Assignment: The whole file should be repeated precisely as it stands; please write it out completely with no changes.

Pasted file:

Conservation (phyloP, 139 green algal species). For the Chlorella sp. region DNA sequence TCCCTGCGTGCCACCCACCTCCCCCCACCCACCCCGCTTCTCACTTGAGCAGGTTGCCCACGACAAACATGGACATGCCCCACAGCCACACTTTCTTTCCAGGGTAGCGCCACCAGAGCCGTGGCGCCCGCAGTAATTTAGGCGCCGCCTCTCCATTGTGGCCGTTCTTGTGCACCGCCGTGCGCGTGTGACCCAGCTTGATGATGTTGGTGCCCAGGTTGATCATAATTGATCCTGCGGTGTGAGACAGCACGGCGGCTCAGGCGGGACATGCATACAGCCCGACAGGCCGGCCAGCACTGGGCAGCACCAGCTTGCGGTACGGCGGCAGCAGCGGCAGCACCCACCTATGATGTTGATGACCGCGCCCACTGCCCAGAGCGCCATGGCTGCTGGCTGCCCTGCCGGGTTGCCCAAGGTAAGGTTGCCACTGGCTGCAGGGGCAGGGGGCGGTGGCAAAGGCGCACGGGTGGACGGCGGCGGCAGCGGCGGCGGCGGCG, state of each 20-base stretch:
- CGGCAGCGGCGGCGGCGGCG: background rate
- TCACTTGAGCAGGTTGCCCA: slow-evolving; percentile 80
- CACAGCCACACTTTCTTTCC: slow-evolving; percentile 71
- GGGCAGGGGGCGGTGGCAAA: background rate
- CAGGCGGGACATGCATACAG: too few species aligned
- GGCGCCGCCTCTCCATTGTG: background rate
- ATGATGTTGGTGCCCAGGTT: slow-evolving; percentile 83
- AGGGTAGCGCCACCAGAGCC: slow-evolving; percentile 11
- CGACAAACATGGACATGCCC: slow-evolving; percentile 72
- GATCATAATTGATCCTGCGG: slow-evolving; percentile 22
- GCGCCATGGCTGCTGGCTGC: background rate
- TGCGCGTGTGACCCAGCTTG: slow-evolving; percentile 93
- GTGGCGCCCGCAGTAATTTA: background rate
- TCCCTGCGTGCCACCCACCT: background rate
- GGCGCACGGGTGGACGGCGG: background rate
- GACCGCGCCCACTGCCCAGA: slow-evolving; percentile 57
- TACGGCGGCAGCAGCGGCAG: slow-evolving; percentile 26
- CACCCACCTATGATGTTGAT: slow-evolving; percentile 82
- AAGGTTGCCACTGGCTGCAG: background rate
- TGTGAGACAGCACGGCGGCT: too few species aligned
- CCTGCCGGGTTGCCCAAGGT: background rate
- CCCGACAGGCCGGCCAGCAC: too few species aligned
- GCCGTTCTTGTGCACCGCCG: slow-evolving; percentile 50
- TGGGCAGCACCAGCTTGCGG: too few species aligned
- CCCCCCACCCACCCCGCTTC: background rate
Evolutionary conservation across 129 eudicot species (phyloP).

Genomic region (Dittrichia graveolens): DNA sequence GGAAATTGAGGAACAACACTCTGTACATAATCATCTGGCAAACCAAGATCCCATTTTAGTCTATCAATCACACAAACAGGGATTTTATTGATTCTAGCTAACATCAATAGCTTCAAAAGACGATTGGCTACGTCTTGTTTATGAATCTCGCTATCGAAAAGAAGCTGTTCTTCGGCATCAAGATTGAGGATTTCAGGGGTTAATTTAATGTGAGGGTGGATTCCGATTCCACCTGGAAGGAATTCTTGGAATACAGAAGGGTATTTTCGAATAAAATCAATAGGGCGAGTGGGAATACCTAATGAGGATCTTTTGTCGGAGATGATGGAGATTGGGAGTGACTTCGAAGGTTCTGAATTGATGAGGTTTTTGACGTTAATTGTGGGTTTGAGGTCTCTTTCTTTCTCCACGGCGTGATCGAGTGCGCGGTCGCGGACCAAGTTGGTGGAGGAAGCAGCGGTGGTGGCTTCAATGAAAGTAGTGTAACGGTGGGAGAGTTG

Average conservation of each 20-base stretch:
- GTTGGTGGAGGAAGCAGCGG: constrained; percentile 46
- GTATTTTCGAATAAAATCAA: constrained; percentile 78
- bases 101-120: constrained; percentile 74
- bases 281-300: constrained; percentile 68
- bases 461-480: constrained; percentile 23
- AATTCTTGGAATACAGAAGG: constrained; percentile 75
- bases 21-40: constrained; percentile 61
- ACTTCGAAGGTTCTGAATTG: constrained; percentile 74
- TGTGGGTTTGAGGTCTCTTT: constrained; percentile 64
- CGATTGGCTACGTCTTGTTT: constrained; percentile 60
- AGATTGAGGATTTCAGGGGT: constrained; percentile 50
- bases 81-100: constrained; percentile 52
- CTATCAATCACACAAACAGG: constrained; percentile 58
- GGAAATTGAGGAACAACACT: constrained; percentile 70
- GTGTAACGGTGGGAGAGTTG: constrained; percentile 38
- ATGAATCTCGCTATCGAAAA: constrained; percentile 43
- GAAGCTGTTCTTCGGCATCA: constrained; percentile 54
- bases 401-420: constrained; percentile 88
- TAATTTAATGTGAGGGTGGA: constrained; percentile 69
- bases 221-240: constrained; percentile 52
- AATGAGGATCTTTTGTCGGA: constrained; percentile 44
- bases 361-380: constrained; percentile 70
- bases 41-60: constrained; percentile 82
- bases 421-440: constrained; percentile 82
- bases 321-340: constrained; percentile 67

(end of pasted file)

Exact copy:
Conservation (phyloP, 139 green algal species). For the Chlorella sp. region DNA sequence TCCCTGCGTGCCACCCACCTCCCCCCACCCACCCCGCTTCTCACTTGAGCAGGTTGCCCACGACAAACATGGACATGCCCCACAGCCACACTTTCTTTCCAGGGTAGCGCCACCAGAGCCGTGGCGCCCGCAGTAATTTAGGCGCCGCCTCTCCATTGTGGCCGTTCTTGTGCACCGCCGTGCGCGTGTGACCCAGCTTGATGATGTTGGTGCCCAGGTTGATCATAATTGATCCTGCGGTGTGAGACAGCACGGCGGCTCAGGCGGGACATGCATACAGCCCGACAGGCCGGCCAGCACTGGGCAGCACCAGCTTGCGGTACGGCGGCAGCAGCGGCAGCACCCACCTATGATGTTGATGACCGCGCCCACTGCCCAGAGCGCCATGGCTGCTGGCTGCCCTGCCGGGTTGCCCAAGGTAAGGTTGCCACTGGCTGCAGGGGCAGGGGGCGGTGGCAAAGGCGCACGGGTGGACGGCGGCGGCAGCGGCGGCGGCGGCG, state of each 20-base stretch:
- CGGCAGCGGCGGCGGCGGCG: background rate
- TCACTTGAGCAGGTTGCCCA: slow-evolving; percentile 80
- CACAGCCACACTTTCTTTCC: slow-evolving; percentile 71
- GGGCAGGGGGCGGTGGCAAA: background rate
- CAGGCGGGACATGCATACAG: too few species aligned
- GGCGCCGCCTCTCCATTGTG: background rate
- ATGATGTTGGTGCCCAGGTT: slow-evolving; percentile 83
- AGGGTAGCGCCACCAGAGCC: slow-evolving; percentile 11
- CGACAAACATGGACATGCCC: slow-evolving; percentile 72
- GATCATAATTGATCCTGCGG: slow-evolving; percentile 22
- GCGCCATGGCTGCTGGCTGC: background rate
- TGCGCGTGTGACCCAGCTTG: slow-evolving; percentile 93
- GTGGCGCCCGCAGTAATTTA: background rate
- TCCCTGCGTGCCACCCACCT: background rate
- GGCGCACGGGTGGACGGCGG: background rate
- GACCGCGCCCACTGCCCAGA: slow-evolving; percentile 57
- TACGGCGGCAGCAGCGGCAG: slow-evolving; percentile 26
- CACCCACCTATGATGTTGAT: slow-evolving; percentile 82
- AAGGTTGCCACTGGCTGCAG: background rate
- TGTGAGACAGCACGGCGGCT: too few species aligned
- CCTGCCGGGTTGCCCAAGGT: background rate
- CCCGACAGGCCGGCCAGCAC: too few species aligned
- GCCGTTCTTGTGCACCGCCG: slow-evolving; percentile 50
- TGGGCAGCACCAGCTTGCGG: too few species aligned
- CCCCCCACCCACCCCGCTTC: background rate
Evolutionary conservation across 129 eudicot species (phyloP).

Genomic region (Dittrichia graveolens): DNA sequence GGAAATTGAGGAACAACACTCTGTACATAATCATCTGGCAAACCAAGATCCCATTTTAGTCTATCAATCACACAAACAGGGATTTTATTGATTCTAGCTAACATCAATAGCTTCAAAAGACGATTGGCTACGTCTTGTTTATGAATCTCGCTATCGAAAAGAAGCTGTTCTTCGGCATCAAGATTGAGGATTTCAGGGGTTAATTTAATGTGAGGGTGGATTCCGATTCCACCTGGAAGGAATTCTTGGAATACAGAAGGGTATTTTCGAATAAAATCAATAGGGCGAGTGGGAATACCTAATGAGGATCTTTTGTCGGAGATGATGGAGATTGGGAGTGACTTCGAAGGTTCTGAATTGATGAGGTTTTTGACGTTAATTGTGGGTTTGAGGTCTCTTTCTTTCTCCACGGCGTGATCGAGTGCGCGGTCGCGGACCAAGTTGGTGGAGGAAGCAGCGGTGGTGGCTTCAATGAAAGTAGTGTAACGGTGGGAGAGTTG

Average conservation of each 20-base stretch:
- GTTGGTGGAGGAAGCAGCGG: constrained; percentile 46
- GTATTTTCGAATAAAATCAA: constrained; percentile 78
- bases 101-120: constrained; percentile 74
- bases 281-300: constrained; percentile 68
- bases 461-480: constrained; percentile 23
- AATTCTTGGAATACAGAAGG: constrained; percentile 75
- bases 21-40: constrained; percentile 61
- ACTTCGAAGGTTCTGAATTG: constrained; percentile 74
- TGTGGGTTTGAGGTCTCTTT: constrained; percentile 64
- CGATTGGCTACGTCTTGTTT: constrained; percentile 60
- AGATTGAGGATTTCAGGGGT: constrained; percentile 50
- bases 81-100: constrained; percentile 52
- CTATCAATCACACAAACAGG: constrained; percentile 58
- GGAAATTGAGGAACAACACT: constrained; percentile 70
- GTGTAACGGTGGGAGAGTTG: constrained; percentile 38
- ATGAATCTCGCTATCGAAAA: constrained; percentile 43
- GAAGCTGTTCTTCGGCATCA: constrained; percentile 54
- bases 401-420: constrained; percentile 88
- TAATTTAATGTGAGGGTGGA: constrained; percentile 69
- bases 221-240: constrained; percentile 52
- AATGAGGATCTTTTGTCGGA: constrained; percentile 44
- bases 361-380: constrained; percentile 70
- bases 41-60: constrained; percentile 82
- bases 421-440: constrained; percentile 82
- bases 321-340: constrained; percentile 67